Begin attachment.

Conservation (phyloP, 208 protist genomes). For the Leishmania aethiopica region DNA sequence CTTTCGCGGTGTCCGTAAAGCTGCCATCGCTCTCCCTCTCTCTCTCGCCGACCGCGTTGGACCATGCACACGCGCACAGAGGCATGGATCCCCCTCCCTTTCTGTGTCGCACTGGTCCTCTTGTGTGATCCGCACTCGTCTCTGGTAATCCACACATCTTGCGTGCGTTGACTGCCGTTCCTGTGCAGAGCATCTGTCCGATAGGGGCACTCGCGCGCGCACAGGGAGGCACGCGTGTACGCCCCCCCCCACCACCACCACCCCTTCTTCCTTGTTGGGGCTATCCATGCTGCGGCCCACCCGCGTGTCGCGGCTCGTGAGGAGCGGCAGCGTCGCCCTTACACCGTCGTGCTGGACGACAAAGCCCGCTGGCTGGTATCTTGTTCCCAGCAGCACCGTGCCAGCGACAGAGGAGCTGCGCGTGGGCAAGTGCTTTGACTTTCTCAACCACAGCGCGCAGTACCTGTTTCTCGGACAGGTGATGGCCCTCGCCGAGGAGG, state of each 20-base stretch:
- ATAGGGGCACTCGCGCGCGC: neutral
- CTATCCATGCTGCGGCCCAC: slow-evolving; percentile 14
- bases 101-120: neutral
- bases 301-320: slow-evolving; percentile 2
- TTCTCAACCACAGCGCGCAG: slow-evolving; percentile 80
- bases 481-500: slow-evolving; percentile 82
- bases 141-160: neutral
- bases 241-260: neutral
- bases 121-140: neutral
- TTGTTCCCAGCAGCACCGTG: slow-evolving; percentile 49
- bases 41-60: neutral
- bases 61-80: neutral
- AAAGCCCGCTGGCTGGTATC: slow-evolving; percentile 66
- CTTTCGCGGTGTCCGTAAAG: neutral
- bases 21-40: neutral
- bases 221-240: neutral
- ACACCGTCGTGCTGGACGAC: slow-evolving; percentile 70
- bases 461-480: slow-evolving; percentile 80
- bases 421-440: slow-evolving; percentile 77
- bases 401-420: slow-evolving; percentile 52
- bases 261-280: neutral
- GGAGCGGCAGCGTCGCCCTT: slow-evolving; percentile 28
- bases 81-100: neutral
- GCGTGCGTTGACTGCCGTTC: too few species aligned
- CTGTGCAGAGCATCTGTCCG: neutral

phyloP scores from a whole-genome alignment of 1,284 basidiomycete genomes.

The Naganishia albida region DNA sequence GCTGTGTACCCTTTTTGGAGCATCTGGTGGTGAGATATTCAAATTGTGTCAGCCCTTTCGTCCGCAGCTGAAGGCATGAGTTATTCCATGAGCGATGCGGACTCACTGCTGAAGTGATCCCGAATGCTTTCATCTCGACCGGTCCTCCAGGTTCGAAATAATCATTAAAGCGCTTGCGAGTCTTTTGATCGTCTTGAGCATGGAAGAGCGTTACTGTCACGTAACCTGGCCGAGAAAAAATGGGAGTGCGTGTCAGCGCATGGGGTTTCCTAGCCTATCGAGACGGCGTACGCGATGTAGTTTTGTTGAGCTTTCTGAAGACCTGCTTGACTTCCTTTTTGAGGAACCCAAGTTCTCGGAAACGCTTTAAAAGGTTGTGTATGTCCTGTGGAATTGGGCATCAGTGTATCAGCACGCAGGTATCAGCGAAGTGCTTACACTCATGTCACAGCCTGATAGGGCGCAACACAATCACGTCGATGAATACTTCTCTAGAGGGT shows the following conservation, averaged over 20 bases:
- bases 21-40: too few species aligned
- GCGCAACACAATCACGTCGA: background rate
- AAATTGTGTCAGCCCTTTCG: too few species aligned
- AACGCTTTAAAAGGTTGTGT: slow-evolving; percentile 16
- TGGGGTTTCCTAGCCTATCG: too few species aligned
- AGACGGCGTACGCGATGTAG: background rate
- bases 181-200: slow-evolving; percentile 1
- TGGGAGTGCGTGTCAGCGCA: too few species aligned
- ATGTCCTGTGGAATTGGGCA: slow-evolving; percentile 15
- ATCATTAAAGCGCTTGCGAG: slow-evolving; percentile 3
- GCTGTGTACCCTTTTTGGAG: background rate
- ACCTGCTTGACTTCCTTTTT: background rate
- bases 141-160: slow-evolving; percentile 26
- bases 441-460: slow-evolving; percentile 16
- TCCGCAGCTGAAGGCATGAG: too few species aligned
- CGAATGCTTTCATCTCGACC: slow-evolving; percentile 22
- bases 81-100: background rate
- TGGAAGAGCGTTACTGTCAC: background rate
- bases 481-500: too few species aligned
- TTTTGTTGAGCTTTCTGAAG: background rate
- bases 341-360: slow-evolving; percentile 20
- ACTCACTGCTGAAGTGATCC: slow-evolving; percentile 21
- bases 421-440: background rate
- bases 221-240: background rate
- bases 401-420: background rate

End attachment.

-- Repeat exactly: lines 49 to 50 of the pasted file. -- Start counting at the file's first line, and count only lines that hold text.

- bases 341-360: slow-evolving; percentile 20
- ACTCACTGCTGAAGTGATCC: slow-evolving; percentile 21